Analysis: Questions answered and unanswered on night 1 with Oprah

We run through the key questions Armstrong addressed — or didn't — in the first portion of his confessional with Oprah Winfrey

BOULDER, Colorado (VN) — The first part of Oprah Winfrey’s groundbreaking interview with Lance Armstrong aired Thursday night to mixed reaction. Winfrey came out swinging, and exceeded expectations in her tough line of questioning, and though Armstrong answered some questions, he avoided others, and his answers, at times, seemed far from complete, or even truthful. Below we analyze both — questions answered and unanswered ahead of Friday night’s airing of part two.

Was he believable?

Yes and no. With Winfrey opening on five tough “yes or no” doping questions from the start, Armstrong initially appeared ready to be transparent, admitting to all forms of doping during her rapid-fire opening round of questions. However, early on he claimed he hadn’t read Tyler Hamilton’s book, “The Secret Race,” which is impossible to believe. Armstrong was a world-class liar for 15 years. Not only has Armstrong read Hamilton’s book, every one of his lawyers has as well. Bet on it.

What was Armstrong’s most believable statement?

“The story is so bad, and so toxic, and a lot of it is true.” An understatement.

What was Armstrong’s least believable statement?

That he hadn’t read Hamilton’s book was the most unbelievable; however, his claim that he had not doped during his 2009 and 2010 comeback was a much bigger unbelievable claim.

“The last time I crossed ‘that line’ was in 2005,” Armstrong said, referring to his seventh and last Tour de France win.

However, the U.S. Anti-Doping Agency has claimed that his biological passport data from those years was “fully consistent with blood doping,” something Australian anti-doping scientist Michael Ashenden also stated last year.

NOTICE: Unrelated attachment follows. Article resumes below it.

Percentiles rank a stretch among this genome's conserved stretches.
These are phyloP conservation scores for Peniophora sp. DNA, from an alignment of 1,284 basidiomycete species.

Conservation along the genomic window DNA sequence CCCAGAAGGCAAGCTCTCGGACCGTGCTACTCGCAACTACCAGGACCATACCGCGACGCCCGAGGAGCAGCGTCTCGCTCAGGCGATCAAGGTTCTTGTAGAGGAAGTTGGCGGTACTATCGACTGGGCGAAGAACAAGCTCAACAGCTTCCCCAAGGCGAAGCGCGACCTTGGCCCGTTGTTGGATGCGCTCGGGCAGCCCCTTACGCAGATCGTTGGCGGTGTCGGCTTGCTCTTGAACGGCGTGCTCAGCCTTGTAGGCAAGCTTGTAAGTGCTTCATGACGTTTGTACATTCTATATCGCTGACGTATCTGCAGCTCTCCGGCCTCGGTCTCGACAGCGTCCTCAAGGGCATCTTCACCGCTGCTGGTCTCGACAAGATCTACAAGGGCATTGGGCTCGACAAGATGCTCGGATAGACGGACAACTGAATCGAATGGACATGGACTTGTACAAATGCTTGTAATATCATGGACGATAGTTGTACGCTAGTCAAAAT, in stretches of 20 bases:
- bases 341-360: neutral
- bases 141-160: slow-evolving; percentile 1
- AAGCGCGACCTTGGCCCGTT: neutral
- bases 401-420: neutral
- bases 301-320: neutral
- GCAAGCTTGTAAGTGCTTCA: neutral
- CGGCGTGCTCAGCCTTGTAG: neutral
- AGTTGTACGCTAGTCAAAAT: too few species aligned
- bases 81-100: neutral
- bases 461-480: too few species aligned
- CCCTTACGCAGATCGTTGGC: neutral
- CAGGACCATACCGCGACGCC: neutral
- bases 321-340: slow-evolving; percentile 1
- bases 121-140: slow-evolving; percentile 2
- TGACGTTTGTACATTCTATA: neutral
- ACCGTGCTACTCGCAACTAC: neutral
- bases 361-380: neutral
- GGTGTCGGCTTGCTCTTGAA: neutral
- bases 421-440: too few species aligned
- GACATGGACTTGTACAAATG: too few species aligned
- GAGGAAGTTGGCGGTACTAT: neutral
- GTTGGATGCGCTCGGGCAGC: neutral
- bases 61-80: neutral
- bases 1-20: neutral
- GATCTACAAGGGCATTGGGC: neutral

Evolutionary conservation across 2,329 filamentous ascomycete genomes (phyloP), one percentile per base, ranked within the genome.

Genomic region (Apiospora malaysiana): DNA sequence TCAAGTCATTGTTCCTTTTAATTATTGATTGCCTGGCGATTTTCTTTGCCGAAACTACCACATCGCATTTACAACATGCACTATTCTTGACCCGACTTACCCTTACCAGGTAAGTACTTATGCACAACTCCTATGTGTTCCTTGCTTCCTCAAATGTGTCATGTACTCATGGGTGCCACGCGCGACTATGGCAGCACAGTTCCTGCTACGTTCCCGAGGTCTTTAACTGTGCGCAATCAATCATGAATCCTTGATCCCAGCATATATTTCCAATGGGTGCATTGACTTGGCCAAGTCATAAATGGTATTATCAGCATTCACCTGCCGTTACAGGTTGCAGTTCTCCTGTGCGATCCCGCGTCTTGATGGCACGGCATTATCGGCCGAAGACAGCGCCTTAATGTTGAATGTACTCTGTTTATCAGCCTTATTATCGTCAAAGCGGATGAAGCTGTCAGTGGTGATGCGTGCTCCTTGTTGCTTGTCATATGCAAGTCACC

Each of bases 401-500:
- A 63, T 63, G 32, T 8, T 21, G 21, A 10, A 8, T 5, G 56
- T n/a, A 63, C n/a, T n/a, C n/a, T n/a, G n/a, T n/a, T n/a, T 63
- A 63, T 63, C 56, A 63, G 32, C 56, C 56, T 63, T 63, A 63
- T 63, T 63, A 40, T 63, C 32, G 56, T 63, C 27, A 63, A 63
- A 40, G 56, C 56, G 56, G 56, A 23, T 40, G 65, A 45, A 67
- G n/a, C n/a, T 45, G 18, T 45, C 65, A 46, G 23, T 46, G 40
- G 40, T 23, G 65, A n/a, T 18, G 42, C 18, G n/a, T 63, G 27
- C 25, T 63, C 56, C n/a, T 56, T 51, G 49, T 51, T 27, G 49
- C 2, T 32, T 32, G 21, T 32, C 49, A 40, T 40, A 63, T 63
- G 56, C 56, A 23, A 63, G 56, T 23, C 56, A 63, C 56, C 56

And during the 2009 Tour, blood-doping kits were found in a search of medical equipment from Armstrong’s Astana team, revealing seven different genetic profiles. If Armstrong is lying about his comeback, it has everything to do his need to outlast the statute of limitations, which is eight years for USADA, conveniently the same amount of time between now and his last Tour win. It remains to be seen whether the criminal statute of limitations has elapsed, but the Department of Justice, reportedly in negotiations with Armstrong over testimony and restitution, could still join in the federal whistleblower lawsuit filed by former teammate Floyd Landis. It had not done so before the interview aired on Thursday.

What drugs did Armstrong admit to having used?

He admitted to having used EPO, testosterone, cortisone, human growth hormone and having taken blood transfusions.

“I viewed it as very simple,” he said. “I mean, you had things that were oxygen-boosting drugs, for lack of a better word, or a way to describe it, that were incredibly beneficial for endurance sports, whether it’s cycling, or running, or whatever. And that’s all you needed. My cocktail, so to speak, was EPO, but not a lot, transfusions and testosterone — which, in a weird way, I almost justified, because of my history, obviously, with having testicular cancer and losing, I thought, ‘surely, I’m running low.’”

What was his most awkward statement?

When asked about Betsy Andreu, Armstrong awkwardly said that when speaking with her earlier this week, he told her, “Listen, I called you crazy. I called you a bitch, I called you all these things, but I never called you fat.”

Did he seem contrite?

Not really. Though he acknowledged his wrongdoing, his demeanor was stoic, matter of fact. Though he admitted to being “deeply flawed,” and said he deserved to pay the price for his sins, he never broke down; he never cried. It was a confession that was largely absent of remorse. Midway through, he said, “When I say that there are people that will hear this and will never forgive me, I understand that. I do.” When asked if he felt his doping had been “wrong,” he answered, “No. Scary.” Asked if he felt “bad” about it, his answer was, “No. Even scarier.” Asked if he felt he had been “cheating,” he answered, “No. The scariest.”